While finishing my B.A., I got very interested in property rights. In my Marxism class I wrote a big paper comparing Marx, Hobbes, and Locke on property (and got dinged for (1) not supporting Marx as the greatest property rights theorist ever, and (2) calling Hobbes a liberal--I guess that's what happens when you have an actual Marxist for a teacher). For my first couple of year of grad school I continued that interest, reading everything I could on property, from the economics literature (really good stuff) to the the contemporary political philosophy literature (mostly rather shallow and ideological), to the legal literature (muddled, confused and ideological) to all the relevant Supreme Court cases (muddled but a source of continuing fascination). The most fascinating things I stumbled across were a chapter on property rights in the old testament prophets and an article on the development of property rights--in the absence of contract and law enforcement--in the California gold rush. I eventually realized that it would be just about impossible to make a decent scholarly career out of studying property, so I mostly set it aside. But I'm still geeky enough to get excited about property rights issues.
Let me clarify my position. As a libertarian, I'm very pro-property rights. But that doesn't mean anything unless we actually define what property rights are, and that's, I think, where most libertarians fall short. Being too much of a positivist in just about all ways, I don't have patience with the concept of a natural right to property. It smacks too much of that single-individual-alone-in-a-state-of-nature-mixing-his-labor nonsense. We're social animals. Our pre-human ancestors were social animals. So the proper place to begin analyzing things is with the unavoidable fact that every human is born into a web of social organization that predates him/her, and without which he/she would not exist and would not be fully human. Rights are social creations, for good or ill, and that includes property.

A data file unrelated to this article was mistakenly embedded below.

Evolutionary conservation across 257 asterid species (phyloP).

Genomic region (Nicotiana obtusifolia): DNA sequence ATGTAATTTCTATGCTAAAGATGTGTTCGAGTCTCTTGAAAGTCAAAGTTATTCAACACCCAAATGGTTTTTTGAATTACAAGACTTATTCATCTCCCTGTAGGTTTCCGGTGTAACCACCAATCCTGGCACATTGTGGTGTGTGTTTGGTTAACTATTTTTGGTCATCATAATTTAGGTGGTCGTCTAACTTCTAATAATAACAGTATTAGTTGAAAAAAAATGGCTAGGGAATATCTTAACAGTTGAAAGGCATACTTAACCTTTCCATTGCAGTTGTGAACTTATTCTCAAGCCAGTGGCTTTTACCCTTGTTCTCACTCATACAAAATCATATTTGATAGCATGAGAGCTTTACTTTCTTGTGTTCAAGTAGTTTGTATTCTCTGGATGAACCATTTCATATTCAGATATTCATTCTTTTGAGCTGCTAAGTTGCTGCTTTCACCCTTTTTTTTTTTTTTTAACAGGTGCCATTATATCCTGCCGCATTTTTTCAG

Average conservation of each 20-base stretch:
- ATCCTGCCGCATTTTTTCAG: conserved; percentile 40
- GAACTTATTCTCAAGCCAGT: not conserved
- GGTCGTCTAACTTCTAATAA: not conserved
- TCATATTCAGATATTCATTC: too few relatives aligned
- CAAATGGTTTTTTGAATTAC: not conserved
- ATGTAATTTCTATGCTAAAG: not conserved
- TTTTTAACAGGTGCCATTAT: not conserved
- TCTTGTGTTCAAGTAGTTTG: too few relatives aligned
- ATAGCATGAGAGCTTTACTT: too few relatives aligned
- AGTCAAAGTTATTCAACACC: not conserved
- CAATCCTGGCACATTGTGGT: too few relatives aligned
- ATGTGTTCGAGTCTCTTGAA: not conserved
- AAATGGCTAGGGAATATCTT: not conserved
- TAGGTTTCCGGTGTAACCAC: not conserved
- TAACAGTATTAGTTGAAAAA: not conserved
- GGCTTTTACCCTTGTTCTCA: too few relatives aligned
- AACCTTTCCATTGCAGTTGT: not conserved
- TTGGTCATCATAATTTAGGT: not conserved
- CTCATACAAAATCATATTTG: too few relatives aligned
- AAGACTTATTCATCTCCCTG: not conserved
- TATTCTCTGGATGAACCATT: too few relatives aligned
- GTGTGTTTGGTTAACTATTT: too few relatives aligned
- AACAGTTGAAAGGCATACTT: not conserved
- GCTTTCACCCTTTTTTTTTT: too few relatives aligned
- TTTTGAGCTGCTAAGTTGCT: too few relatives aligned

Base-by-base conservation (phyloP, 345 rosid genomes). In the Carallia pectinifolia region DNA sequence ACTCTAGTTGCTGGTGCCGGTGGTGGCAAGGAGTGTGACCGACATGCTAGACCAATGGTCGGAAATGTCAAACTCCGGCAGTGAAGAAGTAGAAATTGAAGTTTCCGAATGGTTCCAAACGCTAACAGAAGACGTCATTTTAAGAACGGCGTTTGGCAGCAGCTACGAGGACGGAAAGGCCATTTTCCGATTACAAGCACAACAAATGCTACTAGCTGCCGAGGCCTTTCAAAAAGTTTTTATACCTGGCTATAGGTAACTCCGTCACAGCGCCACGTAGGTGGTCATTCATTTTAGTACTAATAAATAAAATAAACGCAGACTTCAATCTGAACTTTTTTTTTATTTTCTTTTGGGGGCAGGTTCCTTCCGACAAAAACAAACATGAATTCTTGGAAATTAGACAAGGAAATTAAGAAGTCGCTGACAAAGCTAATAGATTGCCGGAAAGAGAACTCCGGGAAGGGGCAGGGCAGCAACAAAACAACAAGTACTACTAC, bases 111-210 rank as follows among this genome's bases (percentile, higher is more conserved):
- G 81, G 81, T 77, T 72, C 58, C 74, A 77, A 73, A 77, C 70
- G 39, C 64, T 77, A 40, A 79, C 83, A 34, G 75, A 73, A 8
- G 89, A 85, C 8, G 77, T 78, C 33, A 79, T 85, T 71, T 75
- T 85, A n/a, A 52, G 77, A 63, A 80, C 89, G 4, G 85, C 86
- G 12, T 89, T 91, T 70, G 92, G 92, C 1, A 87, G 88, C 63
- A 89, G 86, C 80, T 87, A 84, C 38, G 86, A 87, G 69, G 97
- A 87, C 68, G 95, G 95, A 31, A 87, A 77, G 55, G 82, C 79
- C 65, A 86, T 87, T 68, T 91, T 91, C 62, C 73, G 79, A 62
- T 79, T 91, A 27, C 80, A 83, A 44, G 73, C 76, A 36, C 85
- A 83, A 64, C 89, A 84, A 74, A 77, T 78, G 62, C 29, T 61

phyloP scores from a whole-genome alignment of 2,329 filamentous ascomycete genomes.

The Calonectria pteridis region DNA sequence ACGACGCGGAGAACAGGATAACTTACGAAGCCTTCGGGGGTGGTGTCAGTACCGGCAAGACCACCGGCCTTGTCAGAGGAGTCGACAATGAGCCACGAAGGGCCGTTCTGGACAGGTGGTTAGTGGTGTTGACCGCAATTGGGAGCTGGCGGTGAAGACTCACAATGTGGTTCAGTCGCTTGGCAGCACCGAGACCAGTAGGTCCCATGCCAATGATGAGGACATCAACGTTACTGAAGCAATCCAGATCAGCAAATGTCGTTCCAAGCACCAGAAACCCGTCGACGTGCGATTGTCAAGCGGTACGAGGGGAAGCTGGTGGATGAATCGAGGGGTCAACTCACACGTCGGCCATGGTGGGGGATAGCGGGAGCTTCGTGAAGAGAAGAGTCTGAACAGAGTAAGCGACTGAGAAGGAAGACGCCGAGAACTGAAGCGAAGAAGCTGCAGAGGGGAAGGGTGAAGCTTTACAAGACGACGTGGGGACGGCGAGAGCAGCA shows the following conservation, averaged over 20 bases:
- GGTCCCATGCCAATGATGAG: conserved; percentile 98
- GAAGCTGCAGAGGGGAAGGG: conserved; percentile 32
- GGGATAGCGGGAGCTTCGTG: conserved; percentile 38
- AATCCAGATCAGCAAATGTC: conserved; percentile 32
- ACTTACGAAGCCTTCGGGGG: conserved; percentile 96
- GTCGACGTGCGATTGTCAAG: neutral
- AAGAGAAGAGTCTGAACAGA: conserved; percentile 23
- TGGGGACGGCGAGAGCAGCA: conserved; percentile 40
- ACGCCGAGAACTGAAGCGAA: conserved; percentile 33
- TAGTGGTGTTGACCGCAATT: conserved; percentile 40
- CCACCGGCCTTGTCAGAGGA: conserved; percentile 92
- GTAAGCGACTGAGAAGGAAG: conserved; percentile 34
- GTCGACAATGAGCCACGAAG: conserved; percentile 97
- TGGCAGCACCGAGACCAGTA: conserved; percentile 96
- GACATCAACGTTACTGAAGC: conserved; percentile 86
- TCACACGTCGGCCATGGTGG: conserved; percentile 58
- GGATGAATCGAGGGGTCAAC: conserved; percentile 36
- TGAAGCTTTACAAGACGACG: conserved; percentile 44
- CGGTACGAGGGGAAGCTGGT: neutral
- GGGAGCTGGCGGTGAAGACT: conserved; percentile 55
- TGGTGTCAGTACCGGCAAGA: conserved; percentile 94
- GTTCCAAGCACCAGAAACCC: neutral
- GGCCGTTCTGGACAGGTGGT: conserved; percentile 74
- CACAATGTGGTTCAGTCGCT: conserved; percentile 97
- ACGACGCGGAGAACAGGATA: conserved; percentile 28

The concept of property itself requires a social context. What would it mean to be alone in a state of nature, to pick up some apples, and to yell to the socially empty spaces around me, "This is my property!"? I've got the apples and there's nobody to challenge my control over them--what does the concept of property rights add to that? Now assume there is someone else there--just one person--and they take the apples from me. Have they harmed me? Sure. Have they violated my rights? Again, it's hard to see what that would actually mean. Who do I turn to redress? God may punish the apple-taker with eternity in hell, but that hardly makes me whole. (And that's setting aside the questions of why mixing one's labor or being first-in-time create unconquerable rights, which, however much natural rights theorists may love them, remain logically problematic.)
Now that surely puts me at odds with most libertarians, but so be it. It's not that I dislike the concept of natural rights, it's that I just can't see any actual evidence that they exist. Demonstrate their reality to me, show me at what point in the evolutionary development of homo sapiens sapiens they came into being, and I'll accept them.
On the other hand, if by natural rights we accept the Kuznickian approach that they are things we seem to naturally have an instinct for, then I could probably accept property as a natural rights concept much more easily than most other natural rights claims. There doesn't seem to be a universal instinct for rights of conscience (sad to say), rights of political participation, etc. But there does seem to be a universal, or nearly so, instinct for property.
That brings me to my definition of property, which I cadged from, IIRC, a 1967 article by the great economist Harold Demsetz. (Looking back, I should have known at that point that I should dump law for economics, but it took a couple more years to figure that out, during which time I at least got a decent education in American constitutional law.) To paraphrase, since I don't have the article at home with me:
Property rights are socially sanctioned rights to use resources.